This week, Mayor Ras Baraka is calling on the men of his city of Newark to hold court with him on specific streets; he’s calling it Occupy the Block.
The first Occupy the Block just started at 4:30pm at Clinton Ave and Chadwick today. Saturday at the same time, it will be Chancellor and Schley. Baraka plans to do this three days a week, staying for several hours. He’s thinking folding chairs and tables, shutting down any nearby illegal trade, talking frankly with whoever’s there about the city, about youth, about violence. Maybe play some chess. (Read his whole message here).
Have to say, I was vexed when I heard he was looking only to men. I know women in Newark who keep sharp eyes out on their street every day, grandmothers you wouldn’t want to mess with, and women teachers whose lifework is the lives of kids. But then I remembered something from a long time ago, from my block in the upper west side in NYC.
All kinds of people lived on my street. But on the avenues there were these young men who stationed themselves on the corners almost 24 hours a day. Every woman and girl skirted past those guys. They were loud, insular, sat on top of strangers’ cars and made noise 24 hours a day. Singularly, they were just guys; a knot of 15 of them was off-putting. One hot night, there was a blackout. And I was an adventurous kid, I wanted to get to midtown. When the guys saw me try to walk out, they fanned out and blocked me. What? “No girls … no women …off this street,” they said. “Go home.” Other direction, same thing. I was so pissed, until I realized what an idiot I was.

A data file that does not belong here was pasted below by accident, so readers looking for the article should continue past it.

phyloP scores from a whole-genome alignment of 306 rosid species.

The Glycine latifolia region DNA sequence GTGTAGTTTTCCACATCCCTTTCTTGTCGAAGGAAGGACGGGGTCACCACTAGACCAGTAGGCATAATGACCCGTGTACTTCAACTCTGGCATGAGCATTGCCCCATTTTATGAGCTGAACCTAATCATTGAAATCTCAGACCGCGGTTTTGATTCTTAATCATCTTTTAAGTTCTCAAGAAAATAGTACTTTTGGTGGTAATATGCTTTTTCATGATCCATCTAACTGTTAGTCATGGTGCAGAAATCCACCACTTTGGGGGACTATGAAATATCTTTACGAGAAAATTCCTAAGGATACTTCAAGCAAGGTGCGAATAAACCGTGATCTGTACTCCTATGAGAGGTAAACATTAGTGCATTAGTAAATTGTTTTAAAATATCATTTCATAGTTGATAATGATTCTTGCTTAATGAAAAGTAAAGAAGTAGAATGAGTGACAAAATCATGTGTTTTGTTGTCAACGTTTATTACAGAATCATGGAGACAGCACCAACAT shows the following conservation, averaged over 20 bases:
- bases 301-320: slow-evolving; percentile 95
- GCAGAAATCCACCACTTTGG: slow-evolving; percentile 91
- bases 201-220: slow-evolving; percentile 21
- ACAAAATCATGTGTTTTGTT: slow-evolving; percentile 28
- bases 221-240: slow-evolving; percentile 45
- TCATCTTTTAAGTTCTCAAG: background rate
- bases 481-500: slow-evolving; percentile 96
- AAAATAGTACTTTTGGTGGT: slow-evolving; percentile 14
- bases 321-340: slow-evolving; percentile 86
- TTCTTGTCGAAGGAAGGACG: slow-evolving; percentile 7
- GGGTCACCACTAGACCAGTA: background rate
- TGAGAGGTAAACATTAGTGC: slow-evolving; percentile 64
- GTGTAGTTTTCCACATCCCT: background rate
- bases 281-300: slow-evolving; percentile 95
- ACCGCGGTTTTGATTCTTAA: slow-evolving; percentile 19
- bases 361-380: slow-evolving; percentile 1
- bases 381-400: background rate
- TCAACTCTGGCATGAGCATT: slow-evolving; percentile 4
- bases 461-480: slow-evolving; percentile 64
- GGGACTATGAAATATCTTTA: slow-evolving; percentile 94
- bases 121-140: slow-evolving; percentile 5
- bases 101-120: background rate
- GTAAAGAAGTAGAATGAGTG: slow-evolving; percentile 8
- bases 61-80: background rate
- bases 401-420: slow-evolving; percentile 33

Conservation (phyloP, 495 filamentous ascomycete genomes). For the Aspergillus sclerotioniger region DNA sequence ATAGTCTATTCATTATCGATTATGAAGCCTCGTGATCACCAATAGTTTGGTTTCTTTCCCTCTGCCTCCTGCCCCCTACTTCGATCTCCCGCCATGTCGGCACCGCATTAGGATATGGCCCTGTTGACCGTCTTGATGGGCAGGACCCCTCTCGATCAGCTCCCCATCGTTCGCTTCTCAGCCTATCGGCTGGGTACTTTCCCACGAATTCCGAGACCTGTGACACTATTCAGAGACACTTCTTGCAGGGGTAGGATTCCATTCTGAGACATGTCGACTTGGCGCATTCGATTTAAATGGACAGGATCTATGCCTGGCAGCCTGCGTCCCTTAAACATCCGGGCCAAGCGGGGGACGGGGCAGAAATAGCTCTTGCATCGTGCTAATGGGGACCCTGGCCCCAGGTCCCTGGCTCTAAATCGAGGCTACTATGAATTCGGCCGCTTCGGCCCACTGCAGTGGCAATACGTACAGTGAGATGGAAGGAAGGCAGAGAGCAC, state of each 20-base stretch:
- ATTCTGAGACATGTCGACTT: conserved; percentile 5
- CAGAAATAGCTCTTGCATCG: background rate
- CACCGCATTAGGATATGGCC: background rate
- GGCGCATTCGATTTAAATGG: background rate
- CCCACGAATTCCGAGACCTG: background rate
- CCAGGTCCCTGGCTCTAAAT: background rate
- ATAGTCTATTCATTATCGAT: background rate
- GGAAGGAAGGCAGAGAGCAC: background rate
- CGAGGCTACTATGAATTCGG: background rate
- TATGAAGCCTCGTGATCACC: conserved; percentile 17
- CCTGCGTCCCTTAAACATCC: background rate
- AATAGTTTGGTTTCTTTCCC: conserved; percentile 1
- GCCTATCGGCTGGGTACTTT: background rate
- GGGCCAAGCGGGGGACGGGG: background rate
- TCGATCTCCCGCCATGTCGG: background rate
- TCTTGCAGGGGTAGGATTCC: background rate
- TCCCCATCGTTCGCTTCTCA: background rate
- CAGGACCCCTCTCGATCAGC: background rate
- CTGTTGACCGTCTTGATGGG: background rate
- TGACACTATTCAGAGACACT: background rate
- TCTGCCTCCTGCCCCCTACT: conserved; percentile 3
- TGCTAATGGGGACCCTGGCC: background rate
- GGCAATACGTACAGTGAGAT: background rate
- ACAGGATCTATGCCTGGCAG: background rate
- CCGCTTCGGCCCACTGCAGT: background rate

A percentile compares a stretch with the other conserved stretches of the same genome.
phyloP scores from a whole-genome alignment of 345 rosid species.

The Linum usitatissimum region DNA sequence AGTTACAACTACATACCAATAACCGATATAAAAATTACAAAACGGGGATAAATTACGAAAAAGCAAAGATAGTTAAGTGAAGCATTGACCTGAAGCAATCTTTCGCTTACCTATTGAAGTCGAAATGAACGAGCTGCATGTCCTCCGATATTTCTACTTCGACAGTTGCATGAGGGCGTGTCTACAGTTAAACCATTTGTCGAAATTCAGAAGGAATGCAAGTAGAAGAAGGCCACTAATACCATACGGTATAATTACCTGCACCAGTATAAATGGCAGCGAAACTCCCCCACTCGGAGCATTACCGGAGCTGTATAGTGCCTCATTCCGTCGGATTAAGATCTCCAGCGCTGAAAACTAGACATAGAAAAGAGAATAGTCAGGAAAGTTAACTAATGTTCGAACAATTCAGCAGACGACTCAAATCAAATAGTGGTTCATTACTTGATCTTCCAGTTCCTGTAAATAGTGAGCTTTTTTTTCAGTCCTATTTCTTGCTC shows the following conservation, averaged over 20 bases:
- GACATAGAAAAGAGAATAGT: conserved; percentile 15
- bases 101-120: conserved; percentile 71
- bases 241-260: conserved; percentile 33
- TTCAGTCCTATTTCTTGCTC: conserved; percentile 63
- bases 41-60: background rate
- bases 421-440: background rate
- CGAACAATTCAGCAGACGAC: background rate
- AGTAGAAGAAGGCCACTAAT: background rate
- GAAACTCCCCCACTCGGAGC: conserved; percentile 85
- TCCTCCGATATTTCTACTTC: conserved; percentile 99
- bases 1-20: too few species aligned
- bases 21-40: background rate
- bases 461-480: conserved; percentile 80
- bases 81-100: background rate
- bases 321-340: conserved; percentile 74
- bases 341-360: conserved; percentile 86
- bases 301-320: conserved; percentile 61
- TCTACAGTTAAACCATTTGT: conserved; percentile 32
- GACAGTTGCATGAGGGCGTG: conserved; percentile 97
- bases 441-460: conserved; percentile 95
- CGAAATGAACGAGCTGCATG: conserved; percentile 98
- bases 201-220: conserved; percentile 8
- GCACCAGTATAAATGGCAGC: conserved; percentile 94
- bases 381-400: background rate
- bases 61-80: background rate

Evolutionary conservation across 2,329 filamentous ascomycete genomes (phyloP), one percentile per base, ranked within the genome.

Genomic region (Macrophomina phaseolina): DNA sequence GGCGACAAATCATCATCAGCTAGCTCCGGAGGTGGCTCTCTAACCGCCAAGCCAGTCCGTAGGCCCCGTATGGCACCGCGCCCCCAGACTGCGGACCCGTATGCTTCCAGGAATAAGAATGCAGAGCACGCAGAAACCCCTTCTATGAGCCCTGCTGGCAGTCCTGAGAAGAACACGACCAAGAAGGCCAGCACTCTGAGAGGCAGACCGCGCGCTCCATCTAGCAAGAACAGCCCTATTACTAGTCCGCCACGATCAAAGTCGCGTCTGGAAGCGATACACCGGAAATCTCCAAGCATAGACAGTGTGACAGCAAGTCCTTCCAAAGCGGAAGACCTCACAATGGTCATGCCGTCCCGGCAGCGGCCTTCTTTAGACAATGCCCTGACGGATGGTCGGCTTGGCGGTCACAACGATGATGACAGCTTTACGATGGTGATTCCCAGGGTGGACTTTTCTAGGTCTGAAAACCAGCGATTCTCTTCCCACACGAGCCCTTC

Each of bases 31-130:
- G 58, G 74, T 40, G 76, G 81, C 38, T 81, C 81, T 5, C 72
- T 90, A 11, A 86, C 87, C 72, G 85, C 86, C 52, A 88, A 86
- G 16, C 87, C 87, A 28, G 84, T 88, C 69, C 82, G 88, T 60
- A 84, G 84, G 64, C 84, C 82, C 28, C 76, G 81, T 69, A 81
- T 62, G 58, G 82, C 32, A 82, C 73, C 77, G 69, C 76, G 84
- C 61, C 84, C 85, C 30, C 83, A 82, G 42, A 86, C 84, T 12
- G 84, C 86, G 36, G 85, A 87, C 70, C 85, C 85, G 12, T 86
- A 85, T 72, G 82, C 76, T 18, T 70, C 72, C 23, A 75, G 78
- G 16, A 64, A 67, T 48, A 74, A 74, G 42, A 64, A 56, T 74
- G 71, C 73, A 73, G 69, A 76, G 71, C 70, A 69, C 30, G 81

I might have skirted around those guys. But to them, I was one of their girls, and they were going to keep me from a danger zone whether I liked it or not. Sure, it’s sexist; it assumed my weakness, inability. But that’s not how they meant it. They were doing their best for me, and us, on their street. They were bigger. Stronger. Masculine. And they were taking responsibility.
I count on men to be protective. Even as I wish they’d get out the hell out of my way sometimes. Even when I think my judgment’s better than theirs. And this is why.
Much of the violence in Newark – like anywhere – involves and impacts men. And I think Mayor Baraka is seeing the men of Newark the way I had to be taught to see our men, on my block in NYC. Bigger. Stronger. Masculine. Protectors.